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Mensch-Computer Interaktion

(L: 19330601 E: 19330602)

TypeLecture with Exercise
InstructorProf. Dr. Claudia Müller-Birn
Number of Places20
RoomLecture: A7/SR 031, Exercise: T9/049
StartApr 18, 2024 | 12:00 PM
endJul 18, 2024 | 02:00 PM

Lecture: Thursday 12 pm - 2 pm, Exercise: Tuesday 10 am - 12 pm


Student Profile


Course Description

The digital age is no longer about deciding whether to use software, but about deciding which to use. Usability, often an implicit rather than explicit requirement, significantly influences this decision. Achieving high usability and a positive user experience requires a deep understanding of user goals, hidden needs, and cognitive abilities.

This is where the study of human-computer interaction (HCI) comes in. HCI is a field of computer science that focuses on creating human-centered technologies. However, it's important to understand that usability is not inherent in software, nor can it be developed separately as a software feature at some point in time. Usability is always contextual, and understanding that context is critical.

Improving usability also means changing the entire software development process. The goal is to create software that, despite its complexity and wealth of information, is usable by the intended audience. To achieve this goal, we can select and apply different principles and methods depending on the development phase and project situation.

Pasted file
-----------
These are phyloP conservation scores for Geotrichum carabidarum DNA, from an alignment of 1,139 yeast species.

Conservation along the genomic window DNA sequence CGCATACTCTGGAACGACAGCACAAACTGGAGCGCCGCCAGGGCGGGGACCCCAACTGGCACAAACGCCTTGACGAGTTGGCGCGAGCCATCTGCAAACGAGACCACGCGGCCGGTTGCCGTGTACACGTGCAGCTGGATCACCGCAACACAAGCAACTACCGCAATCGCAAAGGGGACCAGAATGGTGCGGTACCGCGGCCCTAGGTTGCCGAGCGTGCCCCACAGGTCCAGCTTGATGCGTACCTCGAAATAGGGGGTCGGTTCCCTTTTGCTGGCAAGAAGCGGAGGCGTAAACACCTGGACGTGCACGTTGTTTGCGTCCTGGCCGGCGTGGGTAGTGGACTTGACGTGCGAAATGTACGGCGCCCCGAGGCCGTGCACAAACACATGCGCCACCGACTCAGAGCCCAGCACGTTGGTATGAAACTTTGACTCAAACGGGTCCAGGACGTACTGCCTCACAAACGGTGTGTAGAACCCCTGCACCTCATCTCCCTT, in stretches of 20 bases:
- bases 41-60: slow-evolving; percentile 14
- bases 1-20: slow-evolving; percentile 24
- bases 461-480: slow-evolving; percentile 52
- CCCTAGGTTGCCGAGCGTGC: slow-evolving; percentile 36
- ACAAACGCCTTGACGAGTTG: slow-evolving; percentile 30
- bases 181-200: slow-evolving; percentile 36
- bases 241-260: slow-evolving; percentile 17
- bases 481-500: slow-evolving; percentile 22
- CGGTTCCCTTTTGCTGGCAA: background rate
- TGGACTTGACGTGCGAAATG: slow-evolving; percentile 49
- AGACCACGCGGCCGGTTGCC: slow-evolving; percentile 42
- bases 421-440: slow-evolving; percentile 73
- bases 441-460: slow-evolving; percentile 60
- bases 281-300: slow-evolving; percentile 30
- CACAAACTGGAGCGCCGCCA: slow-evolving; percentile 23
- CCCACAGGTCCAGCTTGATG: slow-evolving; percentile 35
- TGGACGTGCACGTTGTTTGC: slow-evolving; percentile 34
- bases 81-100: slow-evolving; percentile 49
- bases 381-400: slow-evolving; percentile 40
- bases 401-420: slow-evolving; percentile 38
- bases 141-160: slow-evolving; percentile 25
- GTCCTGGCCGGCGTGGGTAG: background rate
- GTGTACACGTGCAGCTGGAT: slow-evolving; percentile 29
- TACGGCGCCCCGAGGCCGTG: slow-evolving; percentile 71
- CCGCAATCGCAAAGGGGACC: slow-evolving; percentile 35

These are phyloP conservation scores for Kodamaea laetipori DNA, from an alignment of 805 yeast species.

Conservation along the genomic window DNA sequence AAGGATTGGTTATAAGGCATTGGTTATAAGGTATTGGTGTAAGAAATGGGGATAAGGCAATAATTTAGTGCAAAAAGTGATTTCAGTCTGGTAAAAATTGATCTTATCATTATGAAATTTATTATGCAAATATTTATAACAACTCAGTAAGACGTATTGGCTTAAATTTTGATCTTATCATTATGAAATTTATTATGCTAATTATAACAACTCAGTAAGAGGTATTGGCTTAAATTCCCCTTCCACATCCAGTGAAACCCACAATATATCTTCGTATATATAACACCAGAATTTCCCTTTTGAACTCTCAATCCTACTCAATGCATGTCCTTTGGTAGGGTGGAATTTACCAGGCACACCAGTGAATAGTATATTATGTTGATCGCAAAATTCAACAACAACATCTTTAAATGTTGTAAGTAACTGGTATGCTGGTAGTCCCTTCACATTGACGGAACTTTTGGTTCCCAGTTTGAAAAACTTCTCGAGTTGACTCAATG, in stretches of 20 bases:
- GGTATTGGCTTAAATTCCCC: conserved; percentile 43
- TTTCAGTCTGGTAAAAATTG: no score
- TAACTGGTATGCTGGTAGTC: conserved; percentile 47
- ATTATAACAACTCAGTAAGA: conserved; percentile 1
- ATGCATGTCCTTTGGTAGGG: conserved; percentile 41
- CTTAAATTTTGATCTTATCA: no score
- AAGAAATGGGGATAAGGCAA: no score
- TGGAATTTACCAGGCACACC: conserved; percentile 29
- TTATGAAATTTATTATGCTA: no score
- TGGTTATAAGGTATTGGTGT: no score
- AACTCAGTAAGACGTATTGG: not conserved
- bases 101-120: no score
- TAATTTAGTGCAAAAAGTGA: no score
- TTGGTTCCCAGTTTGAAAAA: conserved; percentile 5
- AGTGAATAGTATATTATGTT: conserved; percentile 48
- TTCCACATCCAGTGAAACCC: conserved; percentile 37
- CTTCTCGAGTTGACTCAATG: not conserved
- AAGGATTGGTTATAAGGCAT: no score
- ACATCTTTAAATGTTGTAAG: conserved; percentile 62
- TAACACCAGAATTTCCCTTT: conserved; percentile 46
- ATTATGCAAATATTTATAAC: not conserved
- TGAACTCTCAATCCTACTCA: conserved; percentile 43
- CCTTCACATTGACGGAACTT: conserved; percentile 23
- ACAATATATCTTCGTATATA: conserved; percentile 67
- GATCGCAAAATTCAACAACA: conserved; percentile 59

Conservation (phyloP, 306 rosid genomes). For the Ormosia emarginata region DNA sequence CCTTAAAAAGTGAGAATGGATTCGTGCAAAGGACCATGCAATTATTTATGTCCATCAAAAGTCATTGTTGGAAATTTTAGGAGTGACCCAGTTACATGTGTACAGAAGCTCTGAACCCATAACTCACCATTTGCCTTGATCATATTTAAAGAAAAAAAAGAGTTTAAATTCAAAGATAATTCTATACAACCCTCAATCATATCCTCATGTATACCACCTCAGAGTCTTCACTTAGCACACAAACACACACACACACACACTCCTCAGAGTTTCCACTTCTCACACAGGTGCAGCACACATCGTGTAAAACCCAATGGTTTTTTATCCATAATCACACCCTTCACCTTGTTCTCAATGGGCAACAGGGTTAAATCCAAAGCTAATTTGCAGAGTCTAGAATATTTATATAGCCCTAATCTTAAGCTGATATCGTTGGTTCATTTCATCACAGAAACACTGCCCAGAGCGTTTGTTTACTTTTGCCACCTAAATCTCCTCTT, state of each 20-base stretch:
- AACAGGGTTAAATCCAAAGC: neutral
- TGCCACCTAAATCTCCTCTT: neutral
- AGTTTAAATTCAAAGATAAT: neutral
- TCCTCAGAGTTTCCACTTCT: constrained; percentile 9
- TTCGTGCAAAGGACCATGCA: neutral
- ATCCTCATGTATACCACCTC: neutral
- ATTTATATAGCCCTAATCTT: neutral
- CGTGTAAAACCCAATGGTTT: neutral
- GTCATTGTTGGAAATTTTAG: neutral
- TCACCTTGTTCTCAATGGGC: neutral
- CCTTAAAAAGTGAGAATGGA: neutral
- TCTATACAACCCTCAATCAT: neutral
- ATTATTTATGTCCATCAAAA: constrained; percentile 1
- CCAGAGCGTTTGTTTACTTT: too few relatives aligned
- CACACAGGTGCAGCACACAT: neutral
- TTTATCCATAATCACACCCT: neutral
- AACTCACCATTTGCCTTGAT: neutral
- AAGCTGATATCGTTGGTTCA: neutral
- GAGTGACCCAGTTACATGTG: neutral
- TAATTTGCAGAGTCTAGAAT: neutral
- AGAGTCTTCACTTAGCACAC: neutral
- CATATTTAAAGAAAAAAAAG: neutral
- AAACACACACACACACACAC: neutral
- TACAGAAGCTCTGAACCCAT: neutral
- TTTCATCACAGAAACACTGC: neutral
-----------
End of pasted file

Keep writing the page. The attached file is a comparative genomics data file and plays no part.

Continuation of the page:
In this course, we will explore these principles and methods. You will learn how to

  • Apply human-centered design methods to your development practice: We'll cover techniques for understanding and incorporating user needs and preferences into the design process.
  • Study people and collect data about their activities: You'll learn how to collect and interpret qualitative and quantitative data about user behavior and preferences.
  • Synthesize data into conceptual models that help you derive requirements: We'll teach you how to translate your findings into actionable design goals and requirements.
  • Conceptualize, design, and prototype graphical user interfaces based on requirements: You'll get hands-on experience creating user interfaces that meet these requirements.
  • Evaluate your prototypes (low-fidelity and high-fidelity) in studies: Finally, you'll learn how to conduct user testing sessions and iterate on your designs based on user feedback.

By the end of this course, you'll have a solid foundation in HCI principles and methodologies. You'll be equipped with the skills necessary to design and develop usable interfaces that create a positive user experience. This course will help you become adept at creating software that not only meets functional requirements but also provides a satisfying user experience.

Here you can find our Code of Conduct.


Shneiderman, Ben, et al. Designing the user interface: strategies for effective human-computer interaction. Pearson, 2016. 

Dix, Alan, et al. Human-computer interaction. Pearson Education, 2004.

Sharp, Helen, et al. Interaction design: beyond human-computer interaction. 2nd edition, Wiley, 2007.